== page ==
First off, there’s no need to freak out if you’re not the valedictorian or salutatorian.
Did you know that the vast majority of admits to Harvard and Stanford aren’t?
Here’s what you need to know about your high school GPA to get into the Ivy Leagues:
1) It’s ok to have a poor freshman year GPA. What’s important is to show an UPWARD TREND – improvement over time
2) As important as your high school GPA is your transcript and the classes you take. Be sure to take the HARDEST CLASSES AVAILABLE – APs, IB, etc
3) Make your junior year count. It’s the one that Admissions Committees focus the most on – you want your best grades in this year
4) Don’t forget about the SAT. It counts as much (and sometimes more) than your high school GPA and class ranking
5) As long as you’re in the top 5 percent of your class, roughly speaking, you’ll be fine
Canadians reading this: thinking about applying to Harvard, Stanford, or any school in the States? You probably have much less information handy regarding the SATs, but don’t worry – there are plenty of SAT preparation courses available that’ll get you ready. Just do a little poking around online and talk to your teachers and guidance counselors.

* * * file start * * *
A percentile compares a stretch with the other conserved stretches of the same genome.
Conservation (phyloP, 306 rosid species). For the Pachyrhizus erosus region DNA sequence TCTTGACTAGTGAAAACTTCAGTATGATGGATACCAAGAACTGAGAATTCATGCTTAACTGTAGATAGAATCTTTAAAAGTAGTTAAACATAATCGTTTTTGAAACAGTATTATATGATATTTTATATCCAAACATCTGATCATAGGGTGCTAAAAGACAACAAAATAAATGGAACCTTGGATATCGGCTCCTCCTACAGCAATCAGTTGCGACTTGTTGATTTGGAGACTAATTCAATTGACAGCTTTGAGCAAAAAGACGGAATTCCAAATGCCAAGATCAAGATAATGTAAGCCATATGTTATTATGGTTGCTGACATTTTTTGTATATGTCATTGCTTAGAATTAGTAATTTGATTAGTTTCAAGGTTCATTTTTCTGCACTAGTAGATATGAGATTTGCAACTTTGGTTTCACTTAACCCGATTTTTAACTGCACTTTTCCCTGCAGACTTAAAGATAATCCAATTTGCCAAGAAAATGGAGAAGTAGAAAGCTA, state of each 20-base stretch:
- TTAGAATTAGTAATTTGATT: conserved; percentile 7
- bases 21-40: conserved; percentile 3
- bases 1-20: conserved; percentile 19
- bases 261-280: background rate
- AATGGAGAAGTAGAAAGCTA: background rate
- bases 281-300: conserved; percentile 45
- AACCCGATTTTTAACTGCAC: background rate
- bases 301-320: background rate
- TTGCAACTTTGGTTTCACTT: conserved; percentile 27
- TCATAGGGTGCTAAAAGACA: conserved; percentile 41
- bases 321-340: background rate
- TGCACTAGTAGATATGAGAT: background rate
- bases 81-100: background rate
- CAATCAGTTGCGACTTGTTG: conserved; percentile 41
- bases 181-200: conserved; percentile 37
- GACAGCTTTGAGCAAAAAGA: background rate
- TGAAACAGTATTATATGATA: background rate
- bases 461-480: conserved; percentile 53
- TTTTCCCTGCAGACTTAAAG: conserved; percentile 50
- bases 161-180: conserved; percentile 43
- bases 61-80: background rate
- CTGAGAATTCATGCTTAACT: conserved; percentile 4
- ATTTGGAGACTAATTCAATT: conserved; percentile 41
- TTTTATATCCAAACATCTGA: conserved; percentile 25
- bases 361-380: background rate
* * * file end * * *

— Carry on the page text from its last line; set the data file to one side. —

I’m not recommending you do the BARE MINIMUM necessary. You should always aim for #1.
But, follow my 5 steps above, and you’ll be fine. Focus on your passions – whether that’s sports, science, or social studies.
Learn how to get into Harvard now!
I went through this process awhile back and was accepted to 6 Ivies and Stanford. I wrote a book on college admissions help called Hopeless to Harvard.
I’ve gotten a lot of feedback on this article from readers, and wanted to clarify and elaborate on a few points:
-What matters more than your junior year being the best in terms of grades is that you are on an UPWARD TREND. Ivy League schools like to see consistent improvement – it indicates that you’re working hard and getting better
-Top 5% is great at good high schools like Thomas Jefferson, Stuyvesant, TAMS, Whitney, etc – but is not the best at smaller high schools in Middle America. As with everything I say here, take it with a grain of salt – if your school only has 200 students and has only sent 1 to Wharton in the past 5 years, being top 5% will NOT be enough
-I canNOT emphasize enough how important taking hard classes is. Admissions committees will significantly discount standard math, science, history, etc classes if you are not taking Honors/Pre-AP/AP/IB – provided that your school offers them. The only exception is if you took a normal, non-Honors class, and then scored a 5 on that subject’s Advanced Placement Exam
Hope that helps!
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